Feature selection in credit scoring- a quadratic programming approach solving with bisection method based on Tabu search
MetadataShow full item record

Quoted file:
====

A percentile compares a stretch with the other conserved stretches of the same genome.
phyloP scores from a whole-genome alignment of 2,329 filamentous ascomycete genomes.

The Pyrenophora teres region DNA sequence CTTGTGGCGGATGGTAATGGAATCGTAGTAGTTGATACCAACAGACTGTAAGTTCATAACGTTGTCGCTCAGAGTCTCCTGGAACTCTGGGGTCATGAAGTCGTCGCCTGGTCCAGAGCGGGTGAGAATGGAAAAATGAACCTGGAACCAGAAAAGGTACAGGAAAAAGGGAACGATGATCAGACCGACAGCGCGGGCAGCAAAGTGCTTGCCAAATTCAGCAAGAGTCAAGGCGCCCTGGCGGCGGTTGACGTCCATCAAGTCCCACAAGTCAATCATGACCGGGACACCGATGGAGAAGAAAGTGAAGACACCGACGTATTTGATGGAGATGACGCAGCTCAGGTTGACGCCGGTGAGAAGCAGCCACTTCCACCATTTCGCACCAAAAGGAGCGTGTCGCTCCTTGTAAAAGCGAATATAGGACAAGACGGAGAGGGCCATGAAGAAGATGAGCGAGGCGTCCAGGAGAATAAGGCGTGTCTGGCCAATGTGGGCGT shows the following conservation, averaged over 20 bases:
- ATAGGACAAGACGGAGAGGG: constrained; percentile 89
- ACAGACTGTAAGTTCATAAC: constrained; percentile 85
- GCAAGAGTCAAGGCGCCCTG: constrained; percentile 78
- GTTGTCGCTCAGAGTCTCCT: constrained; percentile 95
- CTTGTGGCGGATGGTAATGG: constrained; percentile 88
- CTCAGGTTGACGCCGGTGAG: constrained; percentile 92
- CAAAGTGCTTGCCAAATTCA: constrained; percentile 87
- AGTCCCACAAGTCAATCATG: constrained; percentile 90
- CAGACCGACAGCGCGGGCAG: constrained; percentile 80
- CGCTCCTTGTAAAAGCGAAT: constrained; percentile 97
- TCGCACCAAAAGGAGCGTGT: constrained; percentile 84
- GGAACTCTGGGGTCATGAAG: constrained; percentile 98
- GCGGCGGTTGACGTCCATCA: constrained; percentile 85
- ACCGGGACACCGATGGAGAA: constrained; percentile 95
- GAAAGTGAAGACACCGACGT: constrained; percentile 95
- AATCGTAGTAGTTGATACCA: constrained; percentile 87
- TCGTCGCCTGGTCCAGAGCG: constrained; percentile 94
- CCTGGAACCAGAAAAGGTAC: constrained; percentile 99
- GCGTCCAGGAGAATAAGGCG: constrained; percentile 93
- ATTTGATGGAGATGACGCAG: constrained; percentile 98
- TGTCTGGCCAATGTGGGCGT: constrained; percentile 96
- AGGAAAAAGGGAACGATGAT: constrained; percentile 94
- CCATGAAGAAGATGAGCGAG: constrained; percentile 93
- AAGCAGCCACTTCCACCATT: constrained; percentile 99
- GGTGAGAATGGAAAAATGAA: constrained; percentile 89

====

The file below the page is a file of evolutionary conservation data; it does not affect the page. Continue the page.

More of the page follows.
Credit risk is one of the most important topics in the risk management. Meanwhile, it is the major risk of banks and financial institutions encountered as claimed by the Basel capital accord. As a form of credit risk measurement, credit scoring is the credit evaluation process to reduce the current and expected risk of a customer being bad credit. The credit scoring models usually use a set of features to predict the credit status, good credit (unlikely to default) and bad credit (more likely to default), of the applicants. However, with the fast growth in the credit industry and facilitation of collecting and storing information due to the new technologies, a huge amount of information on customer is available. Feature selection or subset selection is therefore essential to handle irrelevant, redundant or misleading features in order to improve predictive (classification) accuracy and reduce high complexity, intensive computation, and instability for most credit scoring models. In this study, a hybrid model is developed for credit scoring problems to predict the classification accuracy based on selected subsets by first establishing a correlation coefficient based binary quadratic programming model for feature selection. The model is then solved with the bisection method based on Tabu search algorithm (BMTS) and provides optional subsets of features in different sizes from which the satisfactory subsets for credit scoring models are selected based on both the size and overall classification accuracy rate (OCAR). The results of this proposed BMTS+SVM method, tested on two benchmark credit datasets, shed light on the improvement of the existing credit scoring systems with flexibility and robustness. This validated method is then used in an international business context to test the data on the U.S. and Chinese companies in order to find out the subsets of features that act as key factors in distinguishing good credit companies from bad credit companies in these two countries. Finally, The performance of classification models, using different classifiers, in terms of OCAR and misclassification cost is evaluated based on the U.S. and Chinese datasets. Cutoff values which give highest OCAR and minimum misclassification cost is also discussed.